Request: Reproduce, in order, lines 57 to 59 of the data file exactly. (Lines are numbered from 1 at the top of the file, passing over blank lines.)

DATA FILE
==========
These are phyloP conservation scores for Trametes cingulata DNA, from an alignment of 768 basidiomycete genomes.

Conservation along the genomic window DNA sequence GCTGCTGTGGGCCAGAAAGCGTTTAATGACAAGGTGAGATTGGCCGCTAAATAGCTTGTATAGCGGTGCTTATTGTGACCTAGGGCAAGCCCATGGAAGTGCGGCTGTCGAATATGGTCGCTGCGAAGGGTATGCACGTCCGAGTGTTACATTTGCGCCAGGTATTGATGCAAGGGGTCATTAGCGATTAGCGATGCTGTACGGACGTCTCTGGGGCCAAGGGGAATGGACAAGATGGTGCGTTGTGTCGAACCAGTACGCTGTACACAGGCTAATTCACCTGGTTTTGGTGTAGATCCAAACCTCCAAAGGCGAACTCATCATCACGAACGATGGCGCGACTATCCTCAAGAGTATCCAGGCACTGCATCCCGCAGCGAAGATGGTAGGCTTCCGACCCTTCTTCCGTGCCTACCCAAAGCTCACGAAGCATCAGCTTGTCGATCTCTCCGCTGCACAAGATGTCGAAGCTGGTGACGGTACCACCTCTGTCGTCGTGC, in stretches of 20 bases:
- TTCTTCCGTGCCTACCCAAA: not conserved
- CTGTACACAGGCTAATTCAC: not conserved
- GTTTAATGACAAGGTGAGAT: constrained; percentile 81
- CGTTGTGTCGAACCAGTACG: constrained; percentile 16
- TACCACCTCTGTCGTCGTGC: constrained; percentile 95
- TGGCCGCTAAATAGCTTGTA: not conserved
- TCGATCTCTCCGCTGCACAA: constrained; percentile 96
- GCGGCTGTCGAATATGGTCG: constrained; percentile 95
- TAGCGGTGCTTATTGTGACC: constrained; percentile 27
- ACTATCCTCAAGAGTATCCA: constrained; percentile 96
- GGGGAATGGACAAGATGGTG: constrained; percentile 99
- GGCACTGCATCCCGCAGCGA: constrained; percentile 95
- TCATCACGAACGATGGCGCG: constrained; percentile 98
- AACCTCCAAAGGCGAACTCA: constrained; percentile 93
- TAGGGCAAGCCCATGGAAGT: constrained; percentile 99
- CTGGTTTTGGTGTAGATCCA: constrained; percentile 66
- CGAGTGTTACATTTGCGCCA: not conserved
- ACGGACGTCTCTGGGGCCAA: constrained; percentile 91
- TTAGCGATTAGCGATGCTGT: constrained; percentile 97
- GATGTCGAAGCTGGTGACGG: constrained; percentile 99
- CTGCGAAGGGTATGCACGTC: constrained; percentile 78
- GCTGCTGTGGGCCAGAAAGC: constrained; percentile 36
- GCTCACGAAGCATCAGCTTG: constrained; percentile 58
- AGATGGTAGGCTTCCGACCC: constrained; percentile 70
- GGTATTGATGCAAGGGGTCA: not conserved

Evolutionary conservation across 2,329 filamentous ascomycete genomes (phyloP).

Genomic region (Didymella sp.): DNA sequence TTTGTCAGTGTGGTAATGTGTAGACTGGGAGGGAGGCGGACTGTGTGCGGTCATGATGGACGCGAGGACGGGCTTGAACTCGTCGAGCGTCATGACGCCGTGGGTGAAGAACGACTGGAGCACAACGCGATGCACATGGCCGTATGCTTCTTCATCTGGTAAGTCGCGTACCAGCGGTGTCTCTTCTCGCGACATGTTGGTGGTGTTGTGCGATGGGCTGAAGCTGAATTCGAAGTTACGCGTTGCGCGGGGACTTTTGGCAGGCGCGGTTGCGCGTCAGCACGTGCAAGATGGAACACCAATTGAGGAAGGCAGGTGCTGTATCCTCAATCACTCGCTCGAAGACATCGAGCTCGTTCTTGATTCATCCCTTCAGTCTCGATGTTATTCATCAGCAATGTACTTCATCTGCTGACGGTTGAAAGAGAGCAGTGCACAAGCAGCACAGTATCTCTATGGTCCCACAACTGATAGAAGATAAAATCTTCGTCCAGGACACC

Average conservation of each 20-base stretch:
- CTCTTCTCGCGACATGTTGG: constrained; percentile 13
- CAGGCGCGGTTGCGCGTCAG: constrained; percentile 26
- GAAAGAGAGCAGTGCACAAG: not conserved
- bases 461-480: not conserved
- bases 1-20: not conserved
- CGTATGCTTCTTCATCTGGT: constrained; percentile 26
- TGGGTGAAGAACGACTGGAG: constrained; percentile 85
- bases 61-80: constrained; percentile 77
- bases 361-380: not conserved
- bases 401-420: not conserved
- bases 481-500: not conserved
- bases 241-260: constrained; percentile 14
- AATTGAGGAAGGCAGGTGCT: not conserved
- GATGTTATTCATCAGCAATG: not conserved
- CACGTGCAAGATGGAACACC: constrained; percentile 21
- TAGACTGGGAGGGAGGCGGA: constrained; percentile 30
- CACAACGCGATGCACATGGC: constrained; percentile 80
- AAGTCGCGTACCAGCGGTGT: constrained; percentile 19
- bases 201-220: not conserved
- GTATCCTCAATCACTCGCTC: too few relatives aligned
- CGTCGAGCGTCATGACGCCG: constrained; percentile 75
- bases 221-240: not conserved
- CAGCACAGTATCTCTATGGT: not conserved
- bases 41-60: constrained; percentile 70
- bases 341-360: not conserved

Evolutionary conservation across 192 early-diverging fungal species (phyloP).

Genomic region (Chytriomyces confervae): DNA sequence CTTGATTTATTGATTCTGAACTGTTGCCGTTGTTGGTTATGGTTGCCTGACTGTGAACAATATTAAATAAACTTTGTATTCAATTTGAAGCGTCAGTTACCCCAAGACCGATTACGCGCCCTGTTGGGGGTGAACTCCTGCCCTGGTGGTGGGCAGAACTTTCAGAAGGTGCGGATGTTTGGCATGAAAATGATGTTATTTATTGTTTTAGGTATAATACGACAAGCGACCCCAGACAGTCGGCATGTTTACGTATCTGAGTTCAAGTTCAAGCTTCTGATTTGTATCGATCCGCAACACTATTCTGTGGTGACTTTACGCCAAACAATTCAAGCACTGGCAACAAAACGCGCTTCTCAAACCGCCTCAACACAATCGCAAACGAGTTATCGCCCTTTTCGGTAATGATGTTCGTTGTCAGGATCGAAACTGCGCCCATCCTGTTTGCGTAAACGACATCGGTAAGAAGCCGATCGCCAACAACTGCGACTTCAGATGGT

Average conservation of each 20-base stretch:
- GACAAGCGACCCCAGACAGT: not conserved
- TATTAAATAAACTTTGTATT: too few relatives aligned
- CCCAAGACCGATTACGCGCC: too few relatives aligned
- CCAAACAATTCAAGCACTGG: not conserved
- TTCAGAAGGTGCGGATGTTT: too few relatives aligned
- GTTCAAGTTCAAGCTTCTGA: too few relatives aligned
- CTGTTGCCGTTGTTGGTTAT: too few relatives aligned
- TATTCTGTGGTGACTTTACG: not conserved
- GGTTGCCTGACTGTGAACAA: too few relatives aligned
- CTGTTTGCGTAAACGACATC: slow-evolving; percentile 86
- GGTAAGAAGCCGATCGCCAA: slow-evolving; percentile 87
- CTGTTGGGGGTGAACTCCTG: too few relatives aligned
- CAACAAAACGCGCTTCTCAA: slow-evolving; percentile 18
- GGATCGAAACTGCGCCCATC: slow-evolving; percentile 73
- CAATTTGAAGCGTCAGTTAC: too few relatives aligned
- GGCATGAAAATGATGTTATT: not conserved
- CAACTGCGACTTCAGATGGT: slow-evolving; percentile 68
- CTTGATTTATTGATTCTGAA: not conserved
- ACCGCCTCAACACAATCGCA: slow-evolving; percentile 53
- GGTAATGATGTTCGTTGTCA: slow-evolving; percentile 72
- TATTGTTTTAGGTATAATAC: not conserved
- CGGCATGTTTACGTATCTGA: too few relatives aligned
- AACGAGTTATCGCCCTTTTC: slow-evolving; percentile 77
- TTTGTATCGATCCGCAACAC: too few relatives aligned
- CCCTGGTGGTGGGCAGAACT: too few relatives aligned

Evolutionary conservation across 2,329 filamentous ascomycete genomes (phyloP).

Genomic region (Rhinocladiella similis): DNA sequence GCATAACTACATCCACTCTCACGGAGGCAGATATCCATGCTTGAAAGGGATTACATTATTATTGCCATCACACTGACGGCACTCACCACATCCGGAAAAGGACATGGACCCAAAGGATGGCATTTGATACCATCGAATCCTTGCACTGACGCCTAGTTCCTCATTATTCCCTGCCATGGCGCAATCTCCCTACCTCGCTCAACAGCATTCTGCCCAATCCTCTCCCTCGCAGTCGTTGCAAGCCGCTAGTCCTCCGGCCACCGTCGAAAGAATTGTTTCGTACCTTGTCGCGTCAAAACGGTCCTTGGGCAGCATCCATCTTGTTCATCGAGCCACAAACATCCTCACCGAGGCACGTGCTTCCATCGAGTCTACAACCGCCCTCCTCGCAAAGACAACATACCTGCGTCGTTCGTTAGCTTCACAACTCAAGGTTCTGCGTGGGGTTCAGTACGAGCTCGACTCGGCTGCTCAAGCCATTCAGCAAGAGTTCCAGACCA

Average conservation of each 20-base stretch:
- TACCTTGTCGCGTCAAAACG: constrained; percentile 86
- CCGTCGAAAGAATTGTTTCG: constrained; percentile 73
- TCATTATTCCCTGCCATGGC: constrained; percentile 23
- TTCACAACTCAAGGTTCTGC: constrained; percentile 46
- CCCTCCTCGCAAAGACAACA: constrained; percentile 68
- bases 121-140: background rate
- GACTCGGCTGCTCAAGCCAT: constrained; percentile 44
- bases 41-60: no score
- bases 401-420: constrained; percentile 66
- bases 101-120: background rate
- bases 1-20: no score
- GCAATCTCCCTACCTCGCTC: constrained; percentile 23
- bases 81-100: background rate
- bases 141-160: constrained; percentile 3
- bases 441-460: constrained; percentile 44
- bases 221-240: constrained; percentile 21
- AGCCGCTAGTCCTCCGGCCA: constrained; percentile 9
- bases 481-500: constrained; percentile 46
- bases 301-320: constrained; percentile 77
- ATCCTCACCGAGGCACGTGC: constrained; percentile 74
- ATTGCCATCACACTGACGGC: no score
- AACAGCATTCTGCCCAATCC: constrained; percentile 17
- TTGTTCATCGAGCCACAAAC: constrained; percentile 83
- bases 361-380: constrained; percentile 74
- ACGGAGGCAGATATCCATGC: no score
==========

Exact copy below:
Genomic region (Chytriomyces confervae): DNA sequence CTTGATTTATTGATTCTGAACTGTTGCCGTTGTTGGTTATGGTTGCCTGACTGTGAACAATATTAAATAAACTTTGTATTCAATTTGAAGCGTCAGTTACCCCAAGACCGATTACGCGCCCTGTTGGGGGTGAACTCCTGCCCTGGTGGTGGGCAGAACTTTCAGAAGGTGCGGATGTTTGGCATGAAAATGATGTTATTTATTGTTTTAGGTATAATACGACAAGCGACCCCAGACAGTCGGCATGTTTACGTATCTGAGTTCAAGTTCAAGCTTCTGATTTGTATCGATCCGCAACACTATTCTGTGGTGACTTTACGCCAAACAATTCAAGCACTGGCAACAAAACGCGCTTCTCAAACCGCCTCAACACAATCGCAAACGAGTTATCGCCCTTTTCGGTAATGATGTTCGTTGTCAGGATCGAAACTGCGCCCATCCTGTTTGCGTAAACGACATCGGTAAGAAGCCGATCGCCAACAACTGCGACTTCAGATGGT

Average conservation of each 20-base stretch:
- GACAAGCGACCCCAGACAGT: not conserved